We arrived at our accommodation just as dusk began to approach the North Island’s easternmost points, and were invited by our host to join him and several others by the fire. Minutes later, we had been generously offered an entire crayfish each and settled down to enjoy it, just metres from the shore of the beautiful bay in which the hostel is situated. Despite my fondness for crayfish, the object itself is not the matter that lingers foremost in my memories, but rather the hospitality and openness with which we were greeted.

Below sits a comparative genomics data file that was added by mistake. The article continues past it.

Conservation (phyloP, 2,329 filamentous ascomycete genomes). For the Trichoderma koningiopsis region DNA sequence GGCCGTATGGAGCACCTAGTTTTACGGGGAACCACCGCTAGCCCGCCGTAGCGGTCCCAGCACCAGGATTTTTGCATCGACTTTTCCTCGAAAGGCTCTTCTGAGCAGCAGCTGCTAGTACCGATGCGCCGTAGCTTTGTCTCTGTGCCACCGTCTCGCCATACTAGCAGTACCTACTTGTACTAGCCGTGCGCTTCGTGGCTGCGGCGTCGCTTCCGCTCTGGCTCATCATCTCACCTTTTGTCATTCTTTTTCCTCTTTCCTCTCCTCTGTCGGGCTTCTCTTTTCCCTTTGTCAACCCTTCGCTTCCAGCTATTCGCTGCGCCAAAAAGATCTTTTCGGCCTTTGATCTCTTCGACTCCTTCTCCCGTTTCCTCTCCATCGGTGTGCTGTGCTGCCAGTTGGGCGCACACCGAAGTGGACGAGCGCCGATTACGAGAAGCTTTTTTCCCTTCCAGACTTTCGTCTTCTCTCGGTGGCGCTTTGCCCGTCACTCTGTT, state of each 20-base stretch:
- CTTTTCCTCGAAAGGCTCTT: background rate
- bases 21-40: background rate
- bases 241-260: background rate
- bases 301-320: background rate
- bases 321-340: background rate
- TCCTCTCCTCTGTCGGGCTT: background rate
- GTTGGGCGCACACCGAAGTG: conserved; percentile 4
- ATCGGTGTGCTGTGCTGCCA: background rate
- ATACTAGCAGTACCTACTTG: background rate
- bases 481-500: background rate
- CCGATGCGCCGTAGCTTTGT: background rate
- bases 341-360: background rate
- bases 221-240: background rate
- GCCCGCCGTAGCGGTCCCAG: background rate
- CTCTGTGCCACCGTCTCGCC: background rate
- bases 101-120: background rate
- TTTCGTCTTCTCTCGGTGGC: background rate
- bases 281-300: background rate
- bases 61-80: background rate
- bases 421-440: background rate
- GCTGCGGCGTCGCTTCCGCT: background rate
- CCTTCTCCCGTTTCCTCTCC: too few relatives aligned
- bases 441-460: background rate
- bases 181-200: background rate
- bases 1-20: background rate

The following day was a Sunday, and we made our way towards Gisborne via East Cape. As the rain fell on a dour morning, we parked at East Cape and discussed whether it was worth walking to the lighthouse in these weather conditions. Having decided that it was, we were almost instantly rewarded by the delightfully simple timber steps (more than 700 of them) that lead up the hill. However, a truly remarkable experience awaited us at the top, where members of a religious group were using the top of the hill as an informal venue for worship. Whilst several people intoned loud prayers in turn, one woman walked vigorously around the grassed summit of the hill with a flag bearing the Star of David, and we stood silently off to the side - taking in an experience that was far outside the normal reality of our lives.